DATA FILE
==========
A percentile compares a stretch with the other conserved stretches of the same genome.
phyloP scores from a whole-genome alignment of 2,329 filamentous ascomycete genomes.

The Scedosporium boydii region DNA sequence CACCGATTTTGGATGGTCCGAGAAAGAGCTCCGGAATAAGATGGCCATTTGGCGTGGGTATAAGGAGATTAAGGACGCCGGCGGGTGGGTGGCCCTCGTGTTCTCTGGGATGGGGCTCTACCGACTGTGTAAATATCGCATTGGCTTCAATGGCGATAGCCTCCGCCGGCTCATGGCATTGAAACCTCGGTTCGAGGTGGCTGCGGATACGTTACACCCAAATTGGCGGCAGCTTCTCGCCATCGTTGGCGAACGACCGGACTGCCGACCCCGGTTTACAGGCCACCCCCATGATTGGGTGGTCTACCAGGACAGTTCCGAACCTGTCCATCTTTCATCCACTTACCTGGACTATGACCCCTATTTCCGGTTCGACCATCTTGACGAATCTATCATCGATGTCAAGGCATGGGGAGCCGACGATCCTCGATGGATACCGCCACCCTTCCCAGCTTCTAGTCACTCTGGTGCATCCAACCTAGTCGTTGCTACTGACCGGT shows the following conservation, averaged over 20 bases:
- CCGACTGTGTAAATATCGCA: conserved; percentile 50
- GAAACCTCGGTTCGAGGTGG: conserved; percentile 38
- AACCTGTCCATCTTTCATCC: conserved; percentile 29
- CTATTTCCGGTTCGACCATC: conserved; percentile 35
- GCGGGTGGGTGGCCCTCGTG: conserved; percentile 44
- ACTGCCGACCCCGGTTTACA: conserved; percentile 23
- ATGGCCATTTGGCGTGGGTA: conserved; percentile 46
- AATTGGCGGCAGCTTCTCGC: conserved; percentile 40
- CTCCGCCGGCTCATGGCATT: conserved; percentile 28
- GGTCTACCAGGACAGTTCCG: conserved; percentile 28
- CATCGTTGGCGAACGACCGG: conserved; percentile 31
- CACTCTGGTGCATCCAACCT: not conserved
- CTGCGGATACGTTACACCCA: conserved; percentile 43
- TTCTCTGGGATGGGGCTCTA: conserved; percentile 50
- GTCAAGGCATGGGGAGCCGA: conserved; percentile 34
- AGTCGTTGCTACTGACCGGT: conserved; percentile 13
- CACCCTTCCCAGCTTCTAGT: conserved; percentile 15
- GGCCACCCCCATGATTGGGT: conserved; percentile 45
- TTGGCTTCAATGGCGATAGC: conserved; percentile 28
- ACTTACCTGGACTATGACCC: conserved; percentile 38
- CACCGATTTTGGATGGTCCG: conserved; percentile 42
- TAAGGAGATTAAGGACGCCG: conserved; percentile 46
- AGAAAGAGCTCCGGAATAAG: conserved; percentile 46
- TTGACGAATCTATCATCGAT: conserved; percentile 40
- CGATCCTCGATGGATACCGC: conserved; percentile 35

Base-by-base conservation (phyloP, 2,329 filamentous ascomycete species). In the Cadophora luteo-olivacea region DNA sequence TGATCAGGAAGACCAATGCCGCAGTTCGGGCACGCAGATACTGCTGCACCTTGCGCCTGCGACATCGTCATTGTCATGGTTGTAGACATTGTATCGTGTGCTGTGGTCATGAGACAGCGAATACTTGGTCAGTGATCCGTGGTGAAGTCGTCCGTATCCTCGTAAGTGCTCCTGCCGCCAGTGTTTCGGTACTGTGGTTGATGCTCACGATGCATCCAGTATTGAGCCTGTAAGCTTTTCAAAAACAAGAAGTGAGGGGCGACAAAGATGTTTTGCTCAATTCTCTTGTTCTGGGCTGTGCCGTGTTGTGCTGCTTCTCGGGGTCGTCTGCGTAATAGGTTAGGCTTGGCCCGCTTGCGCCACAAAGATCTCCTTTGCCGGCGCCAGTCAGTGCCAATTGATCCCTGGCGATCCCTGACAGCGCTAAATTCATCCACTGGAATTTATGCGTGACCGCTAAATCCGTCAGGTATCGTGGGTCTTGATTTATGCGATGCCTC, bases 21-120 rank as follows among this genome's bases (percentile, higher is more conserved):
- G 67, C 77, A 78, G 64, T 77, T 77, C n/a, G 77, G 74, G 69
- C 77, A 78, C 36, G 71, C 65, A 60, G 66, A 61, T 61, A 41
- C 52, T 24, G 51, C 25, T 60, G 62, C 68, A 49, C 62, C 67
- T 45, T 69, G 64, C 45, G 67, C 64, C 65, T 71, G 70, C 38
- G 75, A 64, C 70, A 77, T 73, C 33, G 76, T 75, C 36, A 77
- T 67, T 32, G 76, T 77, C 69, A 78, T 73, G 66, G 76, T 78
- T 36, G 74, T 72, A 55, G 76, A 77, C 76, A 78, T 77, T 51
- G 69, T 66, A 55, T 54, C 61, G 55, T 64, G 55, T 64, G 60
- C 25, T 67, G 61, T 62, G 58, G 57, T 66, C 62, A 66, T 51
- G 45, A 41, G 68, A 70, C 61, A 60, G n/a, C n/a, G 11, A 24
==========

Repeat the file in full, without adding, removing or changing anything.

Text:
A percentile compares a stretch with the other conserved stretches of the same genome.
phyloP scores from a whole-genome alignment of 2,329 filamentous ascomycete genomes.

The Scedosporium boydii region DNA sequence CACCGATTTTGGATGGTCCGAGAAAGAGCTCCGGAATAAGATGGCCATTTGGCGTGGGTATAAGGAGATTAAGGACGCCGGCGGGTGGGTGGCCCTCGTGTTCTCTGGGATGGGGCTCTACCGACTGTGTAAATATCGCATTGGCTTCAATGGCGATAGCCTCCGCCGGCTCATGGCATTGAAACCTCGGTTCGAGGTGGCTGCGGATACGTTACACCCAAATTGGCGGCAGCTTCTCGCCATCGTTGGCGAACGACCGGACTGCCGACCCCGGTTTACAGGCCACCCCCATGATTGGGTGGTCTACCAGGACAGTTCCGAACCTGTCCATCTTTCATCCACTTACCTGGACTATGACCCCTATTTCCGGTTCGACCATCTTGACGAATCTATCATCGATGTCAAGGCATGGGGAGCCGACGATCCTCGATGGATACCGCCACCCTTCCCAGCTTCTAGTCACTCTGGTGCATCCAACCTAGTCGTTGCTACTGACCGGT shows the following conservation, averaged over 20 bases:
- CCGACTGTGTAAATATCGCA: conserved; percentile 50
- GAAACCTCGGTTCGAGGTGG: conserved; percentile 38
- AACCTGTCCATCTTTCATCC: conserved; percentile 29
- CTATTTCCGGTTCGACCATC: conserved; percentile 35
- GCGGGTGGGTGGCCCTCGTG: conserved; percentile 44
- ACTGCCGACCCCGGTTTACA: conserved; percentile 23
- ATGGCCATTTGGCGTGGGTA: conserved; percentile 46
- AATTGGCGGCAGCTTCTCGC: conserved; percentile 40
- CTCCGCCGGCTCATGGCATT: conserved; percentile 28
- GGTCTACCAGGACAGTTCCG: conserved; percentile 28
- CATCGTTGGCGAACGACCGG: conserved; percentile 31
- CACTCTGGTGCATCCAACCT: not conserved
- CTGCGGATACGTTACACCCA: conserved; percentile 43
- TTCTCTGGGATGGGGCTCTA: conserved; percentile 50
- GTCAAGGCATGGGGAGCCGA: conserved; percentile 34
- AGTCGTTGCTACTGACCGGT: conserved; percentile 13
- CACCCTTCCCAGCTTCTAGT: conserved; percentile 15
- GGCCACCCCCATGATTGGGT: conserved; percentile 45
- TTGGCTTCAATGGCGATAGC: conserved; percentile 28
- ACTTACCTGGACTATGACCC: conserved; percentile 38
- CACCGATTTTGGATGGTCCG: conserved; percentile 42
- TAAGGAGATTAAGGACGCCG: conserved; percentile 46
- AGAAAGAGCTCCGGAATAAG: conserved; percentile 46
- TTGACGAATCTATCATCGAT: conserved; percentile 40
- CGATCCTCGATGGATACCGC: conserved; percentile 35

Base-by-base conservation (phyloP, 2,329 filamentous ascomycete species). In the Cadophora luteo-olivacea region DNA sequence TGATCAGGAAGACCAATGCCGCAGTTCGGGCACGCAGATACTGCTGCACCTTGCGCCTGCGACATCGTCATTGTCATGGTTGTAGACATTGTATCGTGTGCTGTGGTCATGAGACAGCGAATACTTGGTCAGTGATCCGTGGTGAAGTCGTCCGTATCCTCGTAAGTGCTCCTGCCGCCAGTGTTTCGGTACTGTGGTTGATGCTCACGATGCATCCAGTATTGAGCCTGTAAGCTTTTCAAAAACAAGAAGTGAGGGGCGACAAAGATGTTTTGCTCAATTCTCTTGTTCTGGGCTGTGCCGTGTTGTGCTGCTTCTCGGGGTCGTCTGCGTAATAGGTTAGGCTTGGCCCGCTTGCGCCACAAAGATCTCCTTTGCCGGCGCCAGTCAGTGCCAATTGATCCCTGGCGATCCCTGACAGCGCTAAATTCATCCACTGGAATTTATGCGTGACCGCTAAATCCGTCAGGTATCGTGGGTCTTGATTTATGCGATGCCTC, bases 21-120 rank as follows among this genome's bases (percentile, higher is more conserved):
- G 67, C 77, A 78, G 64, T 77, T 77, C n/a, G 77, G 74, G 69
- C 77, A 78, C 36, G 71, C 65, A 60, G 66, A 61, T 61, A 41
- C 52, T 24, G 51, C 25, T 60, G 62, C 68, A 49, C 62, C 67
- T 45, T 69, G 64, C 45, G 67, C 64, C 65, T 71, G 70, C 38
- G 75, A 64, C 70, A 77, T 73, C 33, G 76, T 75, C 36, A 77
- T 67, T 32, G 76, T 77, C 69, A 78, T 73, G 66, G 76, T 78
- T 36, G 74, T 72, A 55, G 76, A 77, C 76, A 78, T 77, T 51
- G 69, T 66, A 55, T 54, C 61, G 55, T 64, G 55, T 64, G 60
- C 25, T 67, G 61, T 62, G 58, G 57, T 66, C 62, A 66, T 51
- G 45, A 41, G 68, A 70, C 61, A 60, G n/a, C n/a, G 11, A 24